A Brief History of ifconfig (net-tools)
Most system administrators who are tasked with maintaining UNIX and Linux systems have the syntax for the ifconfig burned in to their skulls. The combination of `ifconfig`, `route`, `arp`, and `netstat` have been the pillar used to configure networks and troubleshoot issues on UNIX-like operating systems for over 25 years.
The ifconfig command was originally released as part of the BSD TCP/IP toolkit in 4.2 BSD back in August of 1983. The use of ifconfig in BSD paved the way for it to be considered one of the utilities in the original toolkit of the internet.
The freely available BSD UNIX operating systems (e.g., FreeBSD, NetBSD, etc.) still continue active development of the ifconfig utility. The core features of the utility of been extended to configure WLAN interfaces and controlling advanced features such as bridging and tunneling. However, ifconfig on the Linux side has seen no major updates in over 10 years. The latest release is 1.60 from April 15, 2001.
This collection of utilities was first released in April of 1999 and replaced the functions of net-tools. Iproute2 brings additional features, some of which have been implemented in the BSD ifconfig, such as multicast support, traffic control (shaping), tunnel management, as well as others. Most modern distributions have this installed by default and are working to fully replace ifconfig (and the net-tools package) with iproute2. Arch Linux having done so back in June of 2011.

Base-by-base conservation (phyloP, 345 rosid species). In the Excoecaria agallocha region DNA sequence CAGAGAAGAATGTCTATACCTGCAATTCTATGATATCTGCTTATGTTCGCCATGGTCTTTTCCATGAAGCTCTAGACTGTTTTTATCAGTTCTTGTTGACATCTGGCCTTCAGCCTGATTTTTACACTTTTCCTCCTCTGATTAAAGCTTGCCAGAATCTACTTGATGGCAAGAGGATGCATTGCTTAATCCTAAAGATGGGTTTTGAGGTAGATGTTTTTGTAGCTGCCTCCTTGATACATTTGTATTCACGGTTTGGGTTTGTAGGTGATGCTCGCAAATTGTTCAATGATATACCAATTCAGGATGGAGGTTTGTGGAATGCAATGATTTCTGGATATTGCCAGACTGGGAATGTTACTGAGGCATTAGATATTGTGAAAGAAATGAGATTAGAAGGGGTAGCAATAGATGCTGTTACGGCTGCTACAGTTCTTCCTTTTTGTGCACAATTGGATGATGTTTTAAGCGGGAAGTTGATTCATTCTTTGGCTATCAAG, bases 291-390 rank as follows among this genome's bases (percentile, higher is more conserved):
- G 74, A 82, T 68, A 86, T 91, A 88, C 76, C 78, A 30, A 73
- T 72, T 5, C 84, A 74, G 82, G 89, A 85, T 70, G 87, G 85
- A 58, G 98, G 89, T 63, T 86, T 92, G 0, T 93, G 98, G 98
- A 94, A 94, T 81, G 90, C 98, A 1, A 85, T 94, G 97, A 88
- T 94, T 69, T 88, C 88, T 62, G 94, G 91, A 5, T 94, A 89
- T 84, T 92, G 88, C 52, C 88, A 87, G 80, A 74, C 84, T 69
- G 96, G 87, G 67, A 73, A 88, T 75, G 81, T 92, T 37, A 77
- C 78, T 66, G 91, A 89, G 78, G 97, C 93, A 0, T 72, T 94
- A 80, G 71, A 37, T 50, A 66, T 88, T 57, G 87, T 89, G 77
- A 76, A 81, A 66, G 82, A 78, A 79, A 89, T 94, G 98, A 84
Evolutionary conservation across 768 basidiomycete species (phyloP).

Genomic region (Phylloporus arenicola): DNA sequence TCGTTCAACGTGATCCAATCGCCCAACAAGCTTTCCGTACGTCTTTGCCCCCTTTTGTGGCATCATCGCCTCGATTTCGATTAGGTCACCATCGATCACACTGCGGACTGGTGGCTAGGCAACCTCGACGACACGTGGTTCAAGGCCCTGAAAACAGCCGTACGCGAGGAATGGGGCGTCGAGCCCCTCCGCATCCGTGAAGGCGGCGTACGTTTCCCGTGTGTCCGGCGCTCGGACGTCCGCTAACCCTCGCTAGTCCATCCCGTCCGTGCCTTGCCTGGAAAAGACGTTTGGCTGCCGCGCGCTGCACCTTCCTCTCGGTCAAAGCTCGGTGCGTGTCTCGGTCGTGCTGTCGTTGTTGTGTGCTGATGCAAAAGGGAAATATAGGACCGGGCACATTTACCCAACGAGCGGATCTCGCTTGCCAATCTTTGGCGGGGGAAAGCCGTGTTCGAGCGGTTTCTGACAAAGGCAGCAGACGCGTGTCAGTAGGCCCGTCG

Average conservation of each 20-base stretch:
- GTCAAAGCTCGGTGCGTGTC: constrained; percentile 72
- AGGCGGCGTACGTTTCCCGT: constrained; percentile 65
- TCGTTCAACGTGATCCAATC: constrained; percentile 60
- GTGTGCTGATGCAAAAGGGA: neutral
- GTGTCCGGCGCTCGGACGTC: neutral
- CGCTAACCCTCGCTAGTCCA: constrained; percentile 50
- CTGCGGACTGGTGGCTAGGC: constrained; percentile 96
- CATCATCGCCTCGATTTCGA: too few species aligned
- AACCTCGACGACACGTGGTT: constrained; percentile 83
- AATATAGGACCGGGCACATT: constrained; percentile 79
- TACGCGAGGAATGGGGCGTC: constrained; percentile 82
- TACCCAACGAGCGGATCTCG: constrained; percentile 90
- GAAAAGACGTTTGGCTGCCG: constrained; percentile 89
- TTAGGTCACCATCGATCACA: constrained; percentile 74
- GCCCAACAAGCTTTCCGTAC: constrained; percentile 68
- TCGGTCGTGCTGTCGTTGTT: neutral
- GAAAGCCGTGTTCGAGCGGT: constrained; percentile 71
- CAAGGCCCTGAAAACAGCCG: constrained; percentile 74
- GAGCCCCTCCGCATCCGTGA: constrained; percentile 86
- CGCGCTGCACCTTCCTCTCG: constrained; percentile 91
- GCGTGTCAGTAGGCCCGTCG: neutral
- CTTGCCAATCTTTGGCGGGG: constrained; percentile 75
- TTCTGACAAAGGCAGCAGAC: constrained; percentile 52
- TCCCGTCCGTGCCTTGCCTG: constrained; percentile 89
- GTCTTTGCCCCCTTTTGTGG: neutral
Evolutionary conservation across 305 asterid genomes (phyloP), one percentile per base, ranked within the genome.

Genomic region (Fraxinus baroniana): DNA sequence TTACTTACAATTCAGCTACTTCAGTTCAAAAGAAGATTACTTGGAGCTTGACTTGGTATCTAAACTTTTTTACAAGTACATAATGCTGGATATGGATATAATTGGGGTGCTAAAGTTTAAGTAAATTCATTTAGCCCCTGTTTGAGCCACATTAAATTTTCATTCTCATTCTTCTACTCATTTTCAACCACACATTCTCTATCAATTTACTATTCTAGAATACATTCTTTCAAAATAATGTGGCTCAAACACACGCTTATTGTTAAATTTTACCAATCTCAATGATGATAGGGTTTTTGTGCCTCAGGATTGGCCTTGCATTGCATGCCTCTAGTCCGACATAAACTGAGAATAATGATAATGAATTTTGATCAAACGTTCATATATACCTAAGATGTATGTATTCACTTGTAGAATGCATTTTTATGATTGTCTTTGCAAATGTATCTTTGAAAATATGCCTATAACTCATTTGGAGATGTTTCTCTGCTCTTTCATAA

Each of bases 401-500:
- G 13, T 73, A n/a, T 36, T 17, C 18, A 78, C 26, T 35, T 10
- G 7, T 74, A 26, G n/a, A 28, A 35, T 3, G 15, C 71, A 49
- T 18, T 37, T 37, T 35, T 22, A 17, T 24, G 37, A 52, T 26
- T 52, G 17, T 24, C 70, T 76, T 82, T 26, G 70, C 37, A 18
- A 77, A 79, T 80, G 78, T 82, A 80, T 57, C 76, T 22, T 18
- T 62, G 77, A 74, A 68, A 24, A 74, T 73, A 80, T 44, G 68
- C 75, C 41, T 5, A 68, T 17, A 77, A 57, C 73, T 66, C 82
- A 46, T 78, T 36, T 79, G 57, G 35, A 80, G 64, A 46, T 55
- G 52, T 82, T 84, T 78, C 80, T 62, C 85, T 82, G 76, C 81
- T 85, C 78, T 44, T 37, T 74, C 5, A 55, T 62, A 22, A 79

While the toolkit does bring new features, it also requires some muscle memory be broken when it comes to networking. The commands do provide the same features, however the syntax is a bit different.
If you are reading an article online, an excerpt from a book, or some tutorial you will see the net-tools package used in most cases. But why is a package considered deprecated still being used? This is most likely due to the majority of users being familiar, or at least having been exposed to, the net-tools suite. Additionally, for some system administrators the familiarity of the command if comforting.
The comfort, however, is no replacement for the power of the iproute2 toolset. The iproute2 package usages the `ip` command. Under this command the functionality of `route`, `ifconfig`, `ipmaddr`, and `iptunnel` are implemented. This provides you with one command to handle your networking tasks. While it will take a bit of habit breaking, learning the syntax will make network management an easier endeavor.
Part of the iproute2 toolkit the ability for network traffic control. This is something that cannot be done with the net-tools suite. With the `tc` command a knowledgable system administrator can implement traffic shaping as well as a policy for queueing packets.
The next feature that is not implemented in net-tools is the ability to have multiple routing tables. There are quite a few uses for having multiple routing tables such as implementing a routing policy based on the source IP address. You may be asking yourself where this is useful, cases such as having different networks on a single system can benefit from such a policy.
Still not sold?
Iproute2 provides you with a modern suite of utilities that makes the experience of maintaining the network on your Linux system easier and more intuitive. The toolset is actively developed and maintained and is the future of how you will be handling your network configurations on Linux operating systems. The toolset also gives you the ability to perform more advanced networking administration duties.
By making the permanent change to iproute2 in all of your scripts and daily management tasks you will help move away from the net-tools package.
In the coming days I will be writing a quick blog post “iproute2 by example”. I’ll be going over some of the key pieces of the utility to provide a quick-start guide.
You can read more about the iproute2 suite on these following sites: